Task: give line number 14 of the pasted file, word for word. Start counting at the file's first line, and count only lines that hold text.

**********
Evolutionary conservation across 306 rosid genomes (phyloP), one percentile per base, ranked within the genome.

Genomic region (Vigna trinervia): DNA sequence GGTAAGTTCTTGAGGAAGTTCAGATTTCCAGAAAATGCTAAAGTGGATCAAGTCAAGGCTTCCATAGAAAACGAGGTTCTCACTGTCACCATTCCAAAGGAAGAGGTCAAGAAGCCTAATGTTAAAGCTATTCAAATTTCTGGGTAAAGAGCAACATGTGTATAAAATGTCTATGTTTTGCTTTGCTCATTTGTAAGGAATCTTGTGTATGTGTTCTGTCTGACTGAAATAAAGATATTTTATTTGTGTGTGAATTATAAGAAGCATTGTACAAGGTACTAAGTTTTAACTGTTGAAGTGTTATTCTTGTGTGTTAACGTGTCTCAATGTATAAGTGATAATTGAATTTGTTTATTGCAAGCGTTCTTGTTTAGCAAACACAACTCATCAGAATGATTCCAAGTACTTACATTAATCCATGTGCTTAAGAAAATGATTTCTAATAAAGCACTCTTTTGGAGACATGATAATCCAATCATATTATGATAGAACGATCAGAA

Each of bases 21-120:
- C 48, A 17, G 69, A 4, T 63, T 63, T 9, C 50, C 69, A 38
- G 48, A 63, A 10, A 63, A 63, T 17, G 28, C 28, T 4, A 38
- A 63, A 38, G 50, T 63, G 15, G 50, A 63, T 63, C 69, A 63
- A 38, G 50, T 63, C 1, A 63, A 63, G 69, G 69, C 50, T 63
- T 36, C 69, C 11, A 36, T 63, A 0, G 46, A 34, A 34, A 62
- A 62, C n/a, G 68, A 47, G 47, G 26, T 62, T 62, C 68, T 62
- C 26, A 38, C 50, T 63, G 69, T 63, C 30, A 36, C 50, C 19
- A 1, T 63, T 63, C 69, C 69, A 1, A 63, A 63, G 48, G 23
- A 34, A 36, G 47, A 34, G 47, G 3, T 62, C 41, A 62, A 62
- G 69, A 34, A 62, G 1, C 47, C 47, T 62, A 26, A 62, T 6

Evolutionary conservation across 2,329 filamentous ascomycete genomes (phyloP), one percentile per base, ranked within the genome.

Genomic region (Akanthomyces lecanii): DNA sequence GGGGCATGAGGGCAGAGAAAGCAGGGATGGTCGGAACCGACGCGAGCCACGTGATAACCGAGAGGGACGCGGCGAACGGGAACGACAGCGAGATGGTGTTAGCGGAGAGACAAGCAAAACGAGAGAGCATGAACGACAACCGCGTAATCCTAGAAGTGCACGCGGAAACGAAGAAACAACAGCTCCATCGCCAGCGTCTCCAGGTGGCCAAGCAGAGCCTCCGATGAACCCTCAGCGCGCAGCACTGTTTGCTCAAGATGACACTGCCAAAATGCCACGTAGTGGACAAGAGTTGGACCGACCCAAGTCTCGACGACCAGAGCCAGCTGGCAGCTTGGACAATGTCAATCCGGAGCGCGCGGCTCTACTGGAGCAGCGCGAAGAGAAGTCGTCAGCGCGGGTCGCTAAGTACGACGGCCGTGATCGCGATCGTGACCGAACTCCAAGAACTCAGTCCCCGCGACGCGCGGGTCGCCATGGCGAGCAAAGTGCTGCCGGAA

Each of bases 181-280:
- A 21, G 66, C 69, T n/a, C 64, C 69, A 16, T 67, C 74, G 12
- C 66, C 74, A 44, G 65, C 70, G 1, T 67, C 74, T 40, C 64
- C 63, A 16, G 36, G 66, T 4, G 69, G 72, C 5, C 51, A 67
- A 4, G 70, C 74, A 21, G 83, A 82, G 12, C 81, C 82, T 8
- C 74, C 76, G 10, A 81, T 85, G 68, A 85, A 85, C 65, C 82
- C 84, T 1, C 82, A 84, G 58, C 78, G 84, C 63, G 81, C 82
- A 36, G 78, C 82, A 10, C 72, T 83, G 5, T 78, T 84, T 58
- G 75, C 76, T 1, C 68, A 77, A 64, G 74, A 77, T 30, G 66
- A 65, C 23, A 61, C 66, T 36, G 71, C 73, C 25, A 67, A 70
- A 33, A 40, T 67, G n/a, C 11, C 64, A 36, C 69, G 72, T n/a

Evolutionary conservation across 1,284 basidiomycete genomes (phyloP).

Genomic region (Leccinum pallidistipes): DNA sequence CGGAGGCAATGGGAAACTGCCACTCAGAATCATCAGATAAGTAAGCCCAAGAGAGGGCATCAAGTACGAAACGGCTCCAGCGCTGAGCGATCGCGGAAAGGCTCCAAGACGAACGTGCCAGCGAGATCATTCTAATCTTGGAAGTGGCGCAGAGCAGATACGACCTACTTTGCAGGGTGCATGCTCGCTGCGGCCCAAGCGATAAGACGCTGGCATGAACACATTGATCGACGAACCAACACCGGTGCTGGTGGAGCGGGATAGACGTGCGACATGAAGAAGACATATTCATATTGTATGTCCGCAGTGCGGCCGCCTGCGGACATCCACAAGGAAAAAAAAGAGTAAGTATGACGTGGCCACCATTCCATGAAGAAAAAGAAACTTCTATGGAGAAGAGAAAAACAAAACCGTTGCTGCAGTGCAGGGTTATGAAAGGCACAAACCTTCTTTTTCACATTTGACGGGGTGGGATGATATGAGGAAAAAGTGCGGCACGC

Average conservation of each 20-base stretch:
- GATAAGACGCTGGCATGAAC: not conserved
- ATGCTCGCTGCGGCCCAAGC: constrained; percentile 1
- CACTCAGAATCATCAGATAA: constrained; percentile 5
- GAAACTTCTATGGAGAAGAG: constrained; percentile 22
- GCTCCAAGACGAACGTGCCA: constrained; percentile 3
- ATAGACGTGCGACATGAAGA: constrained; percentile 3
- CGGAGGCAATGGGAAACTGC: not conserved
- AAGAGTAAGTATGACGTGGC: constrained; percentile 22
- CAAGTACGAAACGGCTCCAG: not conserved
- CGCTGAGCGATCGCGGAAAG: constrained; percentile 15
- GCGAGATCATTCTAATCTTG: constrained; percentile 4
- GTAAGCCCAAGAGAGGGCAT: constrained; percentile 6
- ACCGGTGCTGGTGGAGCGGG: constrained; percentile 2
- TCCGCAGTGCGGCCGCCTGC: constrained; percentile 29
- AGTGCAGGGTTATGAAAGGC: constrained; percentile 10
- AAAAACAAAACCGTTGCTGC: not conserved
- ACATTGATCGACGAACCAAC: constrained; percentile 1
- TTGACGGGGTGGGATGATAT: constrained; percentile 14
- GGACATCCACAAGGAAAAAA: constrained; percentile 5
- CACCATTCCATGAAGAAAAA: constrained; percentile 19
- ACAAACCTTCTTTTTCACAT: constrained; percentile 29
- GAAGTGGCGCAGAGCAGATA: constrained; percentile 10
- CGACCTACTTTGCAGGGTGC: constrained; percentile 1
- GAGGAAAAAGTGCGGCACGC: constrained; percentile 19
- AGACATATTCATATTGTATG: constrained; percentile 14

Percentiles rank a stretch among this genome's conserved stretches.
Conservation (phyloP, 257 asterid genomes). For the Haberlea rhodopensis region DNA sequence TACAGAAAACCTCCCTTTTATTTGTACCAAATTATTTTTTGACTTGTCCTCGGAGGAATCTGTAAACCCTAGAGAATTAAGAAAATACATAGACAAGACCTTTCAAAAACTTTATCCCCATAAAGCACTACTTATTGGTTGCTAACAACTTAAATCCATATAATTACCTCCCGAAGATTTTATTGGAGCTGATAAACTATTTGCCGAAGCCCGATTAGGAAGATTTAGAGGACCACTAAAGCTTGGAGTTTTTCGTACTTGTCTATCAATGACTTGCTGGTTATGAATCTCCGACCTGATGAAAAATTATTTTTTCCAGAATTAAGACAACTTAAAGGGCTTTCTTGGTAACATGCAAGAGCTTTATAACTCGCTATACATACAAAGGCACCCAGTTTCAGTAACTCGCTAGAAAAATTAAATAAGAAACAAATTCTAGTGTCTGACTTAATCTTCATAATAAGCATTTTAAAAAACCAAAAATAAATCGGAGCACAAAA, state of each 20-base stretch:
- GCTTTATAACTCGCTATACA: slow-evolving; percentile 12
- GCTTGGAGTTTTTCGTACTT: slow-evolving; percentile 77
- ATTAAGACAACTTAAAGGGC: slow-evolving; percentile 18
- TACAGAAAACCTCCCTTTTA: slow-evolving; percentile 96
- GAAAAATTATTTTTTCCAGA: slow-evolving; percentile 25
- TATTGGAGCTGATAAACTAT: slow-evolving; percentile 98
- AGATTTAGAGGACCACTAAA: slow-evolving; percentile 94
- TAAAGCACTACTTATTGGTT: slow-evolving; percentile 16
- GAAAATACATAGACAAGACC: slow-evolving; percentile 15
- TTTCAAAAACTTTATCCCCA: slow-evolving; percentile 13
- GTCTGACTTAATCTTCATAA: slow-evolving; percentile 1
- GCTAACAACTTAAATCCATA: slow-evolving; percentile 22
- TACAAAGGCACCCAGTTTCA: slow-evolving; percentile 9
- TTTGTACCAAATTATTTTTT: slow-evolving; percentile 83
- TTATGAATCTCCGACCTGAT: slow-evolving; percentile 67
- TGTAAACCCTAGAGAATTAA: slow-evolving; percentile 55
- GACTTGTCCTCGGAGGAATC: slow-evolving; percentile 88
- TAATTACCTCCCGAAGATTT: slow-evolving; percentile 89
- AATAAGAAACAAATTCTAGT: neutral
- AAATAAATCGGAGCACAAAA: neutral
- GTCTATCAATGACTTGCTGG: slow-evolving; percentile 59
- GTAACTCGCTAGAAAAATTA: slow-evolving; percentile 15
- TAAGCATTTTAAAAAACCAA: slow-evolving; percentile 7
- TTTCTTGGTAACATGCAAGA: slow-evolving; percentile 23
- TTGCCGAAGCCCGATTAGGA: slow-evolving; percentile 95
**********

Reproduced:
Evolutionary conservation across 2,329 filamentous ascomycete genomes (phyloP), one percentile per base, ranked within the genome.